Gollar’s family wanted to give Sasson a sugarloaf, the traditional sign in Iran of agreeing to his engagement with their daughter. But it did not go smoothly: At that time, Sasson was living with his sister Hawi and her family. Hawi’s father-in-law refused to have Sasson accept the sugarloaf, because he had plans for Gollar to marry his own grandson!
Gollar: It was such a new experience for me, coming from European culture where I was constantly depressed and upset, thinking I was fat and ugly and having to watch my weight all the time. And suddenly in Iran, plumpness is appreciated and I’m the most desirable woman! All of a sudden men were practically ﬁghting over me, and I have this handsome young man telling me how beautiful I am! It was such a good feeling!
But soon enough Golli ﬁnds out that being beautiful and desired is sometimes not so good…
The other disappointed suitors, most of whom were family members as well, protested the match: “How can you give your daughter to someone who grew up in a hotel?!” They told Margrit. “He’s surely a barbaric womanizer, a criminal, penniless gambler,” and so on.
Gollar: Many people said Sasson only married me because of money issues, but as I know my husband, for him money was never important, even today. For him it was important that his parents wanted him to marry me, and that I was shy, like him.
The rumors of the people around me were not good for my ego, and I got depressed again, hearing all these rumors about Sasson’s love for my father’s money and not for me.
But Margrit disregarded all evil tongues and didn’t let them impede the blessed match: she decided that we should all leave Tehran, go to Rezaiyeh to give the sugarloaf, and have the engagement ceremony there.
In Rezaiyeh (Urmia), the sugarloaf was ﬁnally given to Sasson, and they held all sorts of traditional ceremonies. One of these ceremonies includes going to the synagogue, where the groom-to-be, with tallit (prayer shawl) on his shoulder, performs several rituals. Sasson, who grew up in a completely secular environment, knew nothing of these rituals. He didn’t even have a tallit, and wore two white napkins on his shoulders! The women were watching the ceremony from a distance. Tavus Khanom, Gollar’s paternal grandmother, was the one who realized the groom’s mistake, and thanks to her interference Sasson was given a proper tallit, and his ignorance was a bit less apparent.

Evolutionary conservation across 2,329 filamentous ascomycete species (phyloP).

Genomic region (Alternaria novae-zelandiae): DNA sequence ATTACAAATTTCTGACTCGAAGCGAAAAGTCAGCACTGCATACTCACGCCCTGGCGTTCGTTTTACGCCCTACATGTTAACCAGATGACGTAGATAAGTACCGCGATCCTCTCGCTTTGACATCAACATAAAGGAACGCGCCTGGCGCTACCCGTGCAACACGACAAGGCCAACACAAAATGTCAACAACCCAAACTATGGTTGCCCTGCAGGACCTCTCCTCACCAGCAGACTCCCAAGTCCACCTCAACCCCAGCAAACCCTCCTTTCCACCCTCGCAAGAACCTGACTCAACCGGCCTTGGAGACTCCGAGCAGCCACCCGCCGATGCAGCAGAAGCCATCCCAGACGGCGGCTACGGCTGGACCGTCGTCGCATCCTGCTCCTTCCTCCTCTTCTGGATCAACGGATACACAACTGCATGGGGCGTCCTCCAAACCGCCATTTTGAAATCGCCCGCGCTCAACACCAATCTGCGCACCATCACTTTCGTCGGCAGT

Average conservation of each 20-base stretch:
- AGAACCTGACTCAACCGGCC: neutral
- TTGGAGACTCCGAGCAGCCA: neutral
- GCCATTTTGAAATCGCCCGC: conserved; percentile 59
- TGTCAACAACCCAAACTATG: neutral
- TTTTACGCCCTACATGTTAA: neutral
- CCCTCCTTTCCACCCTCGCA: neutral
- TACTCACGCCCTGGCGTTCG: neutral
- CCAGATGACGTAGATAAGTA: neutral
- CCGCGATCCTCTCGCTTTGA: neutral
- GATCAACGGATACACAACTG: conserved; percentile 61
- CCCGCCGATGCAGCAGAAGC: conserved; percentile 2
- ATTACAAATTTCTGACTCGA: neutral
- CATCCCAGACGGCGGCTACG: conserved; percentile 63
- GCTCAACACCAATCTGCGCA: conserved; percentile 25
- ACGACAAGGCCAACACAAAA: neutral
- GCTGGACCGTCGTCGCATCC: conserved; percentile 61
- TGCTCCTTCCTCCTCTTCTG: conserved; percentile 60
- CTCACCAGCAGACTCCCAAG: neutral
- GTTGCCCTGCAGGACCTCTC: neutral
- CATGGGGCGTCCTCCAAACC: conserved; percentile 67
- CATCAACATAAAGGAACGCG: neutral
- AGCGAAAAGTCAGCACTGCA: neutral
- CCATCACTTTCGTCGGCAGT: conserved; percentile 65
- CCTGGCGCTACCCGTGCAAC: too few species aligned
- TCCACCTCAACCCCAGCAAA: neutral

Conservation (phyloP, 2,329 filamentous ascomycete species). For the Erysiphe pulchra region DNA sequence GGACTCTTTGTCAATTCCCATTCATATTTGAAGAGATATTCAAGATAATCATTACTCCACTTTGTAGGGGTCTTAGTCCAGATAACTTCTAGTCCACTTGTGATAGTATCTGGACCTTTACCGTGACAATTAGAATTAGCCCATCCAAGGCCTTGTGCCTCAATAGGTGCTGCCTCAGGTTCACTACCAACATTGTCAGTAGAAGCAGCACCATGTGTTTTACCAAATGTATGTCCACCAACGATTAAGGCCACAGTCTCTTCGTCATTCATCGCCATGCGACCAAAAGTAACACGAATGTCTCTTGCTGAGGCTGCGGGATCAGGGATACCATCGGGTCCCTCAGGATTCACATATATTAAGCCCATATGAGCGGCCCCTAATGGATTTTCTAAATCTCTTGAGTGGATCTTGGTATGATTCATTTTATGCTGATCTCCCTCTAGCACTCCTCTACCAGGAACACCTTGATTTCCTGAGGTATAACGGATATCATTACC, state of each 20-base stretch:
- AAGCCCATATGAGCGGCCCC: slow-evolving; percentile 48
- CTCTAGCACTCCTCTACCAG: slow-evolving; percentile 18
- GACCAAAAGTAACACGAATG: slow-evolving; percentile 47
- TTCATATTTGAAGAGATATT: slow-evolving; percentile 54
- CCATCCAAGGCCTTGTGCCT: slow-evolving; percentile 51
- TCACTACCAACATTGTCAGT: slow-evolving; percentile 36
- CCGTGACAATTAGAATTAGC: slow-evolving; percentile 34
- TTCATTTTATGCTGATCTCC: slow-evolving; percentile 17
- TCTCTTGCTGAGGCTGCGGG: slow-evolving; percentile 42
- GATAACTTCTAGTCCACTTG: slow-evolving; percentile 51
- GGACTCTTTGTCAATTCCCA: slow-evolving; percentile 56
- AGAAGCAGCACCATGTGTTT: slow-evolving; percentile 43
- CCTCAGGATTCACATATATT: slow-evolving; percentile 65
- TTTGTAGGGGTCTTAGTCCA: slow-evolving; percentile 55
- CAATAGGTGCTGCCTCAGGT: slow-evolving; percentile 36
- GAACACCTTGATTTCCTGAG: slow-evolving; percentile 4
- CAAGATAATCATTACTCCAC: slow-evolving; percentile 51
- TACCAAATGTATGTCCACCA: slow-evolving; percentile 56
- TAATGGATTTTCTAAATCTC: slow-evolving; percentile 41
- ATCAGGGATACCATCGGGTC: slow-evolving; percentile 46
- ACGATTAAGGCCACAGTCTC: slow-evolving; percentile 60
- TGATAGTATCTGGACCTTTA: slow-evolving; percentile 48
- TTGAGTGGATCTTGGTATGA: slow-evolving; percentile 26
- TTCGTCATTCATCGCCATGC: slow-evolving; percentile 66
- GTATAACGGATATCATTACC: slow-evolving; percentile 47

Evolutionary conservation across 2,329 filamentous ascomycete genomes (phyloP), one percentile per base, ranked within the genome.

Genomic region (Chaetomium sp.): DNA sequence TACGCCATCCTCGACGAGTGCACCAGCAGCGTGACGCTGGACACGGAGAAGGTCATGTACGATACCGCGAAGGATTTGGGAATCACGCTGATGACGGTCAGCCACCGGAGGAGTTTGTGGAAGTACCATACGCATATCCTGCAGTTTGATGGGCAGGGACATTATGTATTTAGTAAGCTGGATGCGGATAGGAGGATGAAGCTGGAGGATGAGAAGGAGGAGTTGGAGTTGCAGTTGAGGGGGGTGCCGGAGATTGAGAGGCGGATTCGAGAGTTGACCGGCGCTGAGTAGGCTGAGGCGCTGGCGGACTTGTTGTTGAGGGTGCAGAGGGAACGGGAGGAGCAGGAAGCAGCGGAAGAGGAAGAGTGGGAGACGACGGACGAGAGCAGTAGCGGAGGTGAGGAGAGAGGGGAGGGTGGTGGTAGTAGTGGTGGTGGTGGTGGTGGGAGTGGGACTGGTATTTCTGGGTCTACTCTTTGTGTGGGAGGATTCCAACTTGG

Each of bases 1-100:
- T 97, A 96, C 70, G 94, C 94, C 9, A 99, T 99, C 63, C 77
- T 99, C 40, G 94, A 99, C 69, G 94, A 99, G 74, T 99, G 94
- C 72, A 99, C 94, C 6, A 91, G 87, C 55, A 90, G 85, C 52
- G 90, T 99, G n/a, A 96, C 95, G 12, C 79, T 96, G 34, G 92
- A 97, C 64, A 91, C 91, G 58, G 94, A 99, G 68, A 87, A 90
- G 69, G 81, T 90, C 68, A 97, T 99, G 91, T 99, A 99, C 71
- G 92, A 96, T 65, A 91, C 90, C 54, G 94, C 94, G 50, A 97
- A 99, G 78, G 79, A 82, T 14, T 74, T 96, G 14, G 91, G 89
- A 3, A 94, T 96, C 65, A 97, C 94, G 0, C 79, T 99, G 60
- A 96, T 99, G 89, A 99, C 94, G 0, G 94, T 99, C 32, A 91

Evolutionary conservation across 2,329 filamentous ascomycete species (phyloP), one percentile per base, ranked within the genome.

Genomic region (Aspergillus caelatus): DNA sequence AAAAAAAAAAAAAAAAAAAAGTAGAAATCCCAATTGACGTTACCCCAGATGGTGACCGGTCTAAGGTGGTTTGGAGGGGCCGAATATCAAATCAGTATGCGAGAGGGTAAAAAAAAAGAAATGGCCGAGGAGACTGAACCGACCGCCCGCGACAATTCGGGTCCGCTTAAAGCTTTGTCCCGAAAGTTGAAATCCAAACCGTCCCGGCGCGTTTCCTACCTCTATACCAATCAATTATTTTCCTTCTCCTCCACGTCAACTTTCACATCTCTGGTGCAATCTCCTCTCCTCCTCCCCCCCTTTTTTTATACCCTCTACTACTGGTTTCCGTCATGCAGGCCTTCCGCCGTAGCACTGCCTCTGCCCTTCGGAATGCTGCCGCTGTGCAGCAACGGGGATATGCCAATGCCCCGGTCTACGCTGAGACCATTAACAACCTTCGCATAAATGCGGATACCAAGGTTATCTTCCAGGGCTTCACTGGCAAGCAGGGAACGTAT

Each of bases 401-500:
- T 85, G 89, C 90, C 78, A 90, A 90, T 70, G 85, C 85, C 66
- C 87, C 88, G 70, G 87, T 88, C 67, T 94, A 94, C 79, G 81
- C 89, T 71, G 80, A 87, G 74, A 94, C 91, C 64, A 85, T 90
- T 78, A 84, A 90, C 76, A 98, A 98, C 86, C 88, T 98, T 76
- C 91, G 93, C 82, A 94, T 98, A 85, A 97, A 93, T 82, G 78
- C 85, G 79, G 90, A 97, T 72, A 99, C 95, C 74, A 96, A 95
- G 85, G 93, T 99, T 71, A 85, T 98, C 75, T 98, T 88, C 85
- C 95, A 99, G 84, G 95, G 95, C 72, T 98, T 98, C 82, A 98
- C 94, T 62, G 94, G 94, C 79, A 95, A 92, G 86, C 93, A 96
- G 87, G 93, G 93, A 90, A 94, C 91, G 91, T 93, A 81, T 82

One day the newly engaged couple, Sasson and Gollar, take a romantic horse-and-carriage ride through Rezaiyeh. For the ﬁrst time, Sasson takes Gollar’s hands in his. As he gazes into her beautiful green eyes, a policeman appears out of nowhere, and scolds them for this outrageously improper conduct in public. The carriage driver reports the incident to Gollar’s uncle Shalom in Rezaiyeh, Uncle Shalom tells Uncle Nathan in Tehran about this misconduct, and Uncle Nathan informs Agha Youssef in Hamburg about his daughter’s liberal misbehavior. Imagine that! Holding hands in public while only engaged and not yet married!
Gollar: After our engagement and before I went back to Hamburg, we said our goodbyes and Sasson gave me two-or-three pieces of jewelry as a present. He didn’t have the money to buy real gold or diamonds, but as a 14-year-old I didn’t have any expectations. They were very nice, and he gave them to me with a lot of love. He apologized, and said that right now he didn’t have money, but when he does, he will buy me the most beautiful jewels in the world. He said it with so much love and affection that it made the present more valuable for me than any 24 karat gold jewelry would have been.